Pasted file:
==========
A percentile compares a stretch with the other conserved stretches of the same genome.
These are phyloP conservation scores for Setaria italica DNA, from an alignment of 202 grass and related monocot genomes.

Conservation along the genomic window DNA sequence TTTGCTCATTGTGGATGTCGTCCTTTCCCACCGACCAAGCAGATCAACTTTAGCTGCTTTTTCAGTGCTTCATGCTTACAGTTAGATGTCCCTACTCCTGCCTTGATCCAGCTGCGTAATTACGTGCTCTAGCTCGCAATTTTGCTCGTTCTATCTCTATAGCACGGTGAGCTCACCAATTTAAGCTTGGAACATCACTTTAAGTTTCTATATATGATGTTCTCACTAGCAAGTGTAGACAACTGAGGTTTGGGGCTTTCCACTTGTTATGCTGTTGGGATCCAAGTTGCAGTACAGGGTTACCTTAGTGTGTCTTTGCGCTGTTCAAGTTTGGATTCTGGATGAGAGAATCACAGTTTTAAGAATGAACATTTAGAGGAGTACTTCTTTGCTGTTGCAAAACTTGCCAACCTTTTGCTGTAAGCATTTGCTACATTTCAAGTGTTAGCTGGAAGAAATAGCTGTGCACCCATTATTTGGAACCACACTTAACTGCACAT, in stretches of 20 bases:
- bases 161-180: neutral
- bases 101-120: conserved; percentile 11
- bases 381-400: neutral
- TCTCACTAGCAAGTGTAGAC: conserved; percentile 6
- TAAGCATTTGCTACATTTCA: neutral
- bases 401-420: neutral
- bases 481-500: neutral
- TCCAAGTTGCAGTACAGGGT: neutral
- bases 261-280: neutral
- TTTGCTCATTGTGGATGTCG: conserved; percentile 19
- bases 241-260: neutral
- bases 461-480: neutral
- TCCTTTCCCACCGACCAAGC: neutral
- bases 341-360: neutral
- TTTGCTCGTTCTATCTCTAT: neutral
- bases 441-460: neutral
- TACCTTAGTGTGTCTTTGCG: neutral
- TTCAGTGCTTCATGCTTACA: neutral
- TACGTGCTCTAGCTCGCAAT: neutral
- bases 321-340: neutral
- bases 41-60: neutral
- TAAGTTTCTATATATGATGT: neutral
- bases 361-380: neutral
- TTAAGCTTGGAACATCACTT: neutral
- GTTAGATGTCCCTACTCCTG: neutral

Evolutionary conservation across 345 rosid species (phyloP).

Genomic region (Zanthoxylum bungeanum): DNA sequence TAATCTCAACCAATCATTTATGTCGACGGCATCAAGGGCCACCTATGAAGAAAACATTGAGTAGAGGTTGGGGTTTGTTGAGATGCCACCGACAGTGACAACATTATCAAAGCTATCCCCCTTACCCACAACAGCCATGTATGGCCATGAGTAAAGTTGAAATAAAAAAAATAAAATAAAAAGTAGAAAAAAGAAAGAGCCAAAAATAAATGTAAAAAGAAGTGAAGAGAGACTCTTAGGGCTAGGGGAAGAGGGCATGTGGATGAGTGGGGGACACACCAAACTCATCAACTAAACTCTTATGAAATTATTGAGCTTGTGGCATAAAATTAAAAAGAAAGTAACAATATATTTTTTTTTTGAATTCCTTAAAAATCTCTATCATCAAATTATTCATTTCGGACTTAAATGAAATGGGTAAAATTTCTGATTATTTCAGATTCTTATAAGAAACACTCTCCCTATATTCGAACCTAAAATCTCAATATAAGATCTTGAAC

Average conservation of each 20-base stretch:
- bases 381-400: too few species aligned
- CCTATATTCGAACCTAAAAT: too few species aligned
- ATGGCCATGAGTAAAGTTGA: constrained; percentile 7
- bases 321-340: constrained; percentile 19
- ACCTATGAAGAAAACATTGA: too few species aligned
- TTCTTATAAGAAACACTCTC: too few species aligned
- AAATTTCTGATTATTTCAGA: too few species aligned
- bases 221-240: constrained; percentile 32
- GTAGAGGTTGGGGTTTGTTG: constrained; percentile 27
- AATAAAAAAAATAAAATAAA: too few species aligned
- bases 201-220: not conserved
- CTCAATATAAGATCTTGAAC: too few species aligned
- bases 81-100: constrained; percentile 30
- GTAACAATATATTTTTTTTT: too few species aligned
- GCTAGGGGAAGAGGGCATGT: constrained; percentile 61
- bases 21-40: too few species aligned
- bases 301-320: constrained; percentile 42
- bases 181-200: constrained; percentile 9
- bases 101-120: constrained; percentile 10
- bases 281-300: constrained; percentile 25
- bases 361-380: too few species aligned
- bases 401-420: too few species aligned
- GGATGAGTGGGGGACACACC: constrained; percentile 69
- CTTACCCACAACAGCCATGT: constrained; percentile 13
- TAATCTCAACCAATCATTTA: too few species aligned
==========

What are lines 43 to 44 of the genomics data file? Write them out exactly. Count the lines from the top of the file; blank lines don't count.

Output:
- CTCAATATAAGATCTTGAAC: too few species aligned
- bases 81-100: constrained; percentile 30